‘Not worthy to call yourselves Europe’: Italian PM attacks UK for rejecting share of migrants
Britain has come under fire from the Italian Prime Minister and the United Nations for refusing to accept its share of migrants who crossed the Mediterranean Sea to seek asylum in Europe.
In an “emotional” outburst, Italian PM Matteo Renzi slammed other leaders at an EU conference Thursday night, saying “you aren’t worthy of calling yourselves Europe.”
A senior UN figure also criticized the UK for refusing to share the burden of migration felt by so-called ‘frontline’ European nations such as Italy and Greece.
European leaders met for a working dinner in Brussels which continued into the early hours of the morning before finally reaching an agreement on the voluntary sharing of asylum seekers.
British Prime Minister David Cameron used the UK’s veto to opt-out of the EU-wide plan to redistribute 40,000 migrants across the continent.
Poland, the Czech Republic, Slovakia and other ex-communist countries had argued their economies are not robust enough to cope with an influx of migrants. Bulgaria and Hungary secured exemptions from the scheme.
The agreement will resettle 40,000 asylum seekers currently in Italy and Greece and another 20,000 outside the EU, mainly those affected by the conflicts in Syria and Iraq.
Italy had hoped for mandatory quotas to spread Mediterranean migrants across the continent, however these proposals were rejected by other European nations.
An exasperated Renzi attacked European nations that rejected calls to share the migrant burden currently felt by those bordering the Mediterranean Sea.
“If you don’t agree on 40,000, you aren’t worthy of calling yourselves Europe. If that’s your idea of Europe, you can keep it,” the Italian PM told EU leaders.
EU Commission President Jean-Claude Juncker told heads of state, “We have to find out if the system works. It doesn’t matter if it is voluntary or mandatory, it is whether it can help 60,000 refugees.”
Juncker responded to leaders’ objections to the plan’s methodology by saying “I don’t give a damn.”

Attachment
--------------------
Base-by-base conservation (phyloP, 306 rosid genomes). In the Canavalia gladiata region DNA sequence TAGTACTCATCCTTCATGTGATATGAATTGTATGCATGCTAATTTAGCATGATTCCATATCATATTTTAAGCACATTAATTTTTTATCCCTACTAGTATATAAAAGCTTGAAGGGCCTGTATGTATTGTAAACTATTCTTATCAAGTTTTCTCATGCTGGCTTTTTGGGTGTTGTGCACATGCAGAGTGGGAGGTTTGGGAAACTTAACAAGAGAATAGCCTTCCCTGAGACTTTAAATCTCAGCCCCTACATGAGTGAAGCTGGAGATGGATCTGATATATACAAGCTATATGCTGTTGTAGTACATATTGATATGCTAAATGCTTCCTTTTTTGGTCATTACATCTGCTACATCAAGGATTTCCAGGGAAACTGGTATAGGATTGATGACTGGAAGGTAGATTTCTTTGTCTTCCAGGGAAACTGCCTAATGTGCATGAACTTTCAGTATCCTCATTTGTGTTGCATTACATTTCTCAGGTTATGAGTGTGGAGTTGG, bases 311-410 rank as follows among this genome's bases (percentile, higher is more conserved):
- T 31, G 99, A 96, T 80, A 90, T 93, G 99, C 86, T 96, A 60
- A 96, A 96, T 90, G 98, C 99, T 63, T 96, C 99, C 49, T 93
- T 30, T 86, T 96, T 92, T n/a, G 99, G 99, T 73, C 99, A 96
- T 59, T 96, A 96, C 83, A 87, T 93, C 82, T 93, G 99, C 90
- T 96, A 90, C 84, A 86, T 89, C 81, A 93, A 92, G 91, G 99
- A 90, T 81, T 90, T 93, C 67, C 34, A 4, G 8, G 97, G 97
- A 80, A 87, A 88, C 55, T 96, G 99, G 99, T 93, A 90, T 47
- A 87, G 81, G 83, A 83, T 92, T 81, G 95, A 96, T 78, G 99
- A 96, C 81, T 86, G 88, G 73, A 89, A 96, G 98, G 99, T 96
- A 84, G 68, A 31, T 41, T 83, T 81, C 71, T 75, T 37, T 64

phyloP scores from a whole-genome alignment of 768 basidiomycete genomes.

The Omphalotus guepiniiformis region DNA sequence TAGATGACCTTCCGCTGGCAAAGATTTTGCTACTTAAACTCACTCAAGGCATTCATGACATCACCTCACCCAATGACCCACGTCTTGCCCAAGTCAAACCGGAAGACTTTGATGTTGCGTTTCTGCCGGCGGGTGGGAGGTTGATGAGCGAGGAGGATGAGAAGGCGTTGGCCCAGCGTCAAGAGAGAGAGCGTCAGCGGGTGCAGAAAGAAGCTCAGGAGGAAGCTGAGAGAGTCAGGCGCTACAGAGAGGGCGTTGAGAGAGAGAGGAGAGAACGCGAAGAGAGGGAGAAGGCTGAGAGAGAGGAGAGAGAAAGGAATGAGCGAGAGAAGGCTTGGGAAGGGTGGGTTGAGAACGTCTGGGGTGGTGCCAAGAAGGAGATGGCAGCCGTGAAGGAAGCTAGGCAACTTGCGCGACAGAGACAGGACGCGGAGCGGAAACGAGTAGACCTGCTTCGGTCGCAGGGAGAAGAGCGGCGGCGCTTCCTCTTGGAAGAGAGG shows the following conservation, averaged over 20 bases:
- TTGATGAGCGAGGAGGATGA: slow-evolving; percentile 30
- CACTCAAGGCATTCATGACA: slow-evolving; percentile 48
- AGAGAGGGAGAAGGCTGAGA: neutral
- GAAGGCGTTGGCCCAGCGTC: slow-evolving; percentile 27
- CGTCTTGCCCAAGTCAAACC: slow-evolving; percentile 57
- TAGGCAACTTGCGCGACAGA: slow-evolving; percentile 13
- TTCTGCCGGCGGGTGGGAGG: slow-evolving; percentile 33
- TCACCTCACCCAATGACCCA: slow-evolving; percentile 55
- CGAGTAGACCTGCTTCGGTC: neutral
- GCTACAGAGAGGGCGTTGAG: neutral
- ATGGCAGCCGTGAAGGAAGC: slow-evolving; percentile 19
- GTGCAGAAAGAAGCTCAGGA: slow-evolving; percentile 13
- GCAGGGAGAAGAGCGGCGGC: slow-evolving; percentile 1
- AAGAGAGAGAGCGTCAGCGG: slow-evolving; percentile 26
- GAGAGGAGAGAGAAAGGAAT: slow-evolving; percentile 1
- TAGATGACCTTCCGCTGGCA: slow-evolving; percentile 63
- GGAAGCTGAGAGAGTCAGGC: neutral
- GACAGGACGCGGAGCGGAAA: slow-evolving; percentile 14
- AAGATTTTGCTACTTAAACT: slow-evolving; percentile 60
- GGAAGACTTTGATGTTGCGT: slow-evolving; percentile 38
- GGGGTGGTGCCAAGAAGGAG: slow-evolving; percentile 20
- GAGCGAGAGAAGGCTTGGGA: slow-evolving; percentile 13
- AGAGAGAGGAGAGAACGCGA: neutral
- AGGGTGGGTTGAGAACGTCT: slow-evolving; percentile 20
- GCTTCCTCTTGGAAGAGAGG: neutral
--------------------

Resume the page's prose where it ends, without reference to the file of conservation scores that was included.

A senior UN figure for international migration and development said it was wrong for some European countries to reject migrants.
“All member states should participate in the voluntary settlement, including Britain, Ireland and Denmark,” Special Representative of the UN Secretary-General Peter Sutherland told BBC Radio 4.
“This is a question basically of European solidarity. Why should Greece and particularly Italy take this unfair burden of responsibility for people who are refugees escaping from persecution?”
Although an agreement has been reached, diplomats expect more quarrels in the future over how to implement the deal.
“There’s much, much more argument to come. I don’t yet see the full way forward,” a senior EU diplomat told the Guardian.
Factors such as the size of a country’s economy and population will be taken into account when the distribution plan is drawn up.
European leaders agreed the criteria for sharing migrants must be decided by the end of July.
The eleventh-hour settlement in Brussels followed a blunt attack on the UK by Calais Mayor Philippe Mignonet, who accused Britain of being “blind and hypocritical” in its approach to migration.
Calais has witnessed dramatic scenes in recent days, as migrants have been photographed attempting to stowaway on UK-bound trucks left stranded in the port by a French ferry workers’ strike.
Mignonet urged the British PM to visit Calais to hold an emergency summit on how to address the 3,000 migrants now camped in the city.